In 1738 Webster sold the manor to Aaron Franks of London, who held it in trust for Henry Franks, son of his brother Isaac (d. 1736). (fn. 64) Henry, who was a lunatic, died childless in 1796, and Ongar Park then passed under the terms of his father's will to Jacob Henry Franks, son of Henry's sister Phylah (d. 1764) by her husband Napthali Franks (d. 1796). (fn. 65) In 1805 Jacob H. Franks sold the manor to Capel Cure of Blake Hall in Bobbingworth. (fn. 66) It subsequently descended along with Blake Hall (q.v.). An undated plan of the manor 'belonging to Mr. Franks' shows all field boundaries and farm buildings. The total extent of the estate was then 1,327 acres. (fn. 67) It included six farms, of which the largest was 300 acres. Ongar Park Wood was 280 acres and was the only substantial part of the estate kept in hand. The manor extended into the parish of Stanford Rivers. In 1849 the part of it in High Ongar alone consisted of some 700 acres, including Cold Harbour, Wardens, and Newhouse farms. (fn. 68) There was in addition about 1,000 acres in Stanford Rivers by that time. (fn. 69) Ongar Park farm was put up for sale in 1919. It then comprised 637 acres of which 392 acres were in High Ongar. It was then let to James and T. C. Kerr at an annual rent of £600. (fn. 70)
The timber-framed east wing of Ongar Park Hall is probably of medieval origin. Timbers in a partition between two bedrooms represent part of a roof truss which may have divided the open hall into two bays. The ridge purlin is still in position at the level of the bedroom ceiling, but the rest of the construction has been destroyed by the insertion of a later chimney. The south wing, also timber-framed, was built or reconstructed in the 18th century. Later additions were made in the 19th century.
The manor of ASHLYNS lay partly in High Ongar and partly in Bobbingworth and North Weald. (fn. 71) It derived its name from Richard Ascelyn who made conveyances of land in and near High Ongar in 1320, 1324, and 1327. (fn. 72)
The estate is first described as a manor in 1475, when it was among the possessions left by Walter Wrytell, at his death. (fn. 73) His son and heir John Wrytell died in 1485 leaving an infant son, also named John. (fn. 74) Katherine widow of Walter Wrytell evidently held the manor in dower until her death in 1493. (fn. 75) John son of John Wrytell died in 1507. He was survived by his wife Audrey, daughter of John Shaa. (fn. 76) His daughter and heir Juliane was dead by 25 November 1509, when the heirs to Ashlyns and other manors were declared to be the daughters of Walter Wrytell: Eleanor, wife of James Walsingham and Gresilda wife of Edward Waldegrave. (fn. 77)
Ashlyns was allotted to Eleanor and she and her husband made a conveyance of the manor in 1551. (fn. 78) James Walsingham died in 1540. (fn. 79) There is no indication whether or not he then retained an interest in the manor. Ashlyns did not remain long in the Walsingham family: in 1584 it was among the possessions of William Ayloffe, who died in that year. (fn. 80) He was the grandson of William Ayloffe of Great Braxted (d. 1517) who had married Audrey, daughter of Sir John Shaa, Lord Mayor of London. (fn. 81) This Audrey was probably the widow of John Wrytell (d. 1507) and it is likely that her second husband bought Ashlyns from the Walsinghams. (fn. 82)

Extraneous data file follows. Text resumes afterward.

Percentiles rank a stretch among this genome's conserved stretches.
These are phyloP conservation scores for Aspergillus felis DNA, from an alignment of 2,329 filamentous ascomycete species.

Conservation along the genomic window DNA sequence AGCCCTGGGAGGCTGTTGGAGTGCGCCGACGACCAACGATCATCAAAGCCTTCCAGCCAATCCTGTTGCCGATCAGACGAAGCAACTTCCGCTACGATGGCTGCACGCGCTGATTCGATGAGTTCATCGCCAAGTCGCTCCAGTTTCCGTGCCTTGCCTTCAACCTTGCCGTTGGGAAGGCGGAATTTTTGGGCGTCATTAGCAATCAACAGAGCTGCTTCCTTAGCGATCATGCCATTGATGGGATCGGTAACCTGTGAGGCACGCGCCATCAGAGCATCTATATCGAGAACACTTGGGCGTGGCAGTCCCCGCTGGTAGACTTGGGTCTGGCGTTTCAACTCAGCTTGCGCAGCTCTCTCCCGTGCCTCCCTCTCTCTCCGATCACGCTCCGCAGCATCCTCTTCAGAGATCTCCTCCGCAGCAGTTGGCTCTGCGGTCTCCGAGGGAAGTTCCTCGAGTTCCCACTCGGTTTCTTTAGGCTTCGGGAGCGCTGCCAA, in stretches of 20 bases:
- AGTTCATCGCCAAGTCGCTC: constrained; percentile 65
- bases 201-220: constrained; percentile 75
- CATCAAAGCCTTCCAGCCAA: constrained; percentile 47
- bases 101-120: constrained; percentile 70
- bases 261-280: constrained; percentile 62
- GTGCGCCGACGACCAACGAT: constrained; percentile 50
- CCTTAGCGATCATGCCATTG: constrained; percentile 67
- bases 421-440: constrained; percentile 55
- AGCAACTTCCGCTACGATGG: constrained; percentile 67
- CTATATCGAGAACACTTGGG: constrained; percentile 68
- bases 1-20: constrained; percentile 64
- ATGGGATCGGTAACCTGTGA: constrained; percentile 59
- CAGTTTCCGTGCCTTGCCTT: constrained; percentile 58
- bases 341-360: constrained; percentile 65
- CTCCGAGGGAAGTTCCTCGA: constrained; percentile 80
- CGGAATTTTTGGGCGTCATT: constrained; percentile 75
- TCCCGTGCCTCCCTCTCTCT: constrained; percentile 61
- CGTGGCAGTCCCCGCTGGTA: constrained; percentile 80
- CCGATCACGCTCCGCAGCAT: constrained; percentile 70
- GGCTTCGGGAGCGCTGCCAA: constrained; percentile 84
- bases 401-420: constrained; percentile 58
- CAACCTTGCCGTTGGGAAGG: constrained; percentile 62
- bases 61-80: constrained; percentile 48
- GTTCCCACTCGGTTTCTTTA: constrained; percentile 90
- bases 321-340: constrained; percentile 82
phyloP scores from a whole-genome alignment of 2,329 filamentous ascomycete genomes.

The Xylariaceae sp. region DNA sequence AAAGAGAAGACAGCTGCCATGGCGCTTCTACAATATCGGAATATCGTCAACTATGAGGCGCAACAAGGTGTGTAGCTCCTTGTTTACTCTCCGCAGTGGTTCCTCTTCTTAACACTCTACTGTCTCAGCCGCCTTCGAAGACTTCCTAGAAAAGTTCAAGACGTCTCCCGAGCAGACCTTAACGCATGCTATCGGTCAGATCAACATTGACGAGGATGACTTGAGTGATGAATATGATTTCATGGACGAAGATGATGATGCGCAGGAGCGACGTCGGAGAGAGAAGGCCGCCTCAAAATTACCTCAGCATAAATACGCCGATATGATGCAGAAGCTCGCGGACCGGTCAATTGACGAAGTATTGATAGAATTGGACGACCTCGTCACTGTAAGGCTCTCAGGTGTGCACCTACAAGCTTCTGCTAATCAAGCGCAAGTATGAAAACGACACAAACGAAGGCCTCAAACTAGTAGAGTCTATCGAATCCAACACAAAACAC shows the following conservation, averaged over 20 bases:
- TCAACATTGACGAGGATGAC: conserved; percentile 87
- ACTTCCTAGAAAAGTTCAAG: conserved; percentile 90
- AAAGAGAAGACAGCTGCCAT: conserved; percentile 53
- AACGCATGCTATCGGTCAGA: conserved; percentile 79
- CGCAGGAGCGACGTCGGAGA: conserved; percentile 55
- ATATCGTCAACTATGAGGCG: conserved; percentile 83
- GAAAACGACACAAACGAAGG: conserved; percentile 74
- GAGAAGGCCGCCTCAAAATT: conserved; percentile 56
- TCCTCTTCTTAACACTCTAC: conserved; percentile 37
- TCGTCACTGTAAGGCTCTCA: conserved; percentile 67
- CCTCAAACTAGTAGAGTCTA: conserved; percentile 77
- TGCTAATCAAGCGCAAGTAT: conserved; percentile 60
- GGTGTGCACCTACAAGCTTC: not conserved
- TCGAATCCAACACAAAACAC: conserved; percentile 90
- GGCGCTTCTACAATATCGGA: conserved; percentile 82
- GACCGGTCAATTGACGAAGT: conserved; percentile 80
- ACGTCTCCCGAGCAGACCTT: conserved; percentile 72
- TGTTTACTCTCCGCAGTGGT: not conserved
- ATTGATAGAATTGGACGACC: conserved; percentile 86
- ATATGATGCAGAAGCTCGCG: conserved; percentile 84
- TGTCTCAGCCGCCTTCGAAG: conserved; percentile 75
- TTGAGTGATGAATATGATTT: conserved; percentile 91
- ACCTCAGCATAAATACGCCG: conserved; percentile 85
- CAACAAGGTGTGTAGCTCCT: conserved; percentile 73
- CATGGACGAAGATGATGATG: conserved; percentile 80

William Ayloffe was succeeded in 1584 by his son William, then 23. (fn. 83) In 1610 Sir William Ayloffe conveyed Ashlyns to Richard Hale. (fn. 84) In 1651 Robert Hale, probably son or grandson of Richard, conveyed the manor to Henry Hunter. (fn. 85) Hunter transferred it in 1672 to Baldwin Hamey, F.R.C.P., who settled it in the same year on the Royal College of Physicians. (fn. 86) Hamey provided that the revenues from the manor should be used to pay stipends of £40 to a physician of St. Bartholomew's Hospital, £30 to a physician of St. Thomas's Hospital, and £10 to a physician of Christ Church Hospital for poor children, and also for the provision of certain amenities within the college itself. The pensioners were to be chosen in each case by the governors of the hospitals from two candidates nominated by the college. (fn. 87) For 250 years Ashlyns remained the property of the college. In 1849 it consisted of 325 acres in High Ongar. (fn. 88) In 1922 the college sold it to Matthew Torrance. (fn. 89)
A moated site north-east of the present farm-house indicates the position of the original manor house of Ashlyns. The present house, described by Morant as a 'mean farm-house or cottage', (fn. 90) appears to date from the late 17th or early 18th century with later additions. Some of the timbers in the farm buildings appear to be older than the house.
The manor of CHIVERS HALL alias PASSFIELD CHIVERS was held in 1338 by Ralph son of William de Pebmersh and Cecily his wife. (fn. 91) In 1475 it was held by Sir Robert Chamberlain and Elizabeth his wife. (fn. 92) Elizabeth was the descendant and heir of Ralph de Pebmersh. (fn. 93) In 1482 she and Sir Robert conveyed Chivers Hall to Sir Thomas Stalbroke, Kt., who died holding it in 1484. (fn. 94) In 1498 the manor was conveyed to William Pawne owner of Withers Pawne by William Luke and Alice his wife, widow of Sir Thomas Stalbroke. (fn. 95) The precise significance of this conveyance is not clear, but it is likely that it was a family arrangement: the Pawne and Stalbroke families were related by marriage. (fn. 96)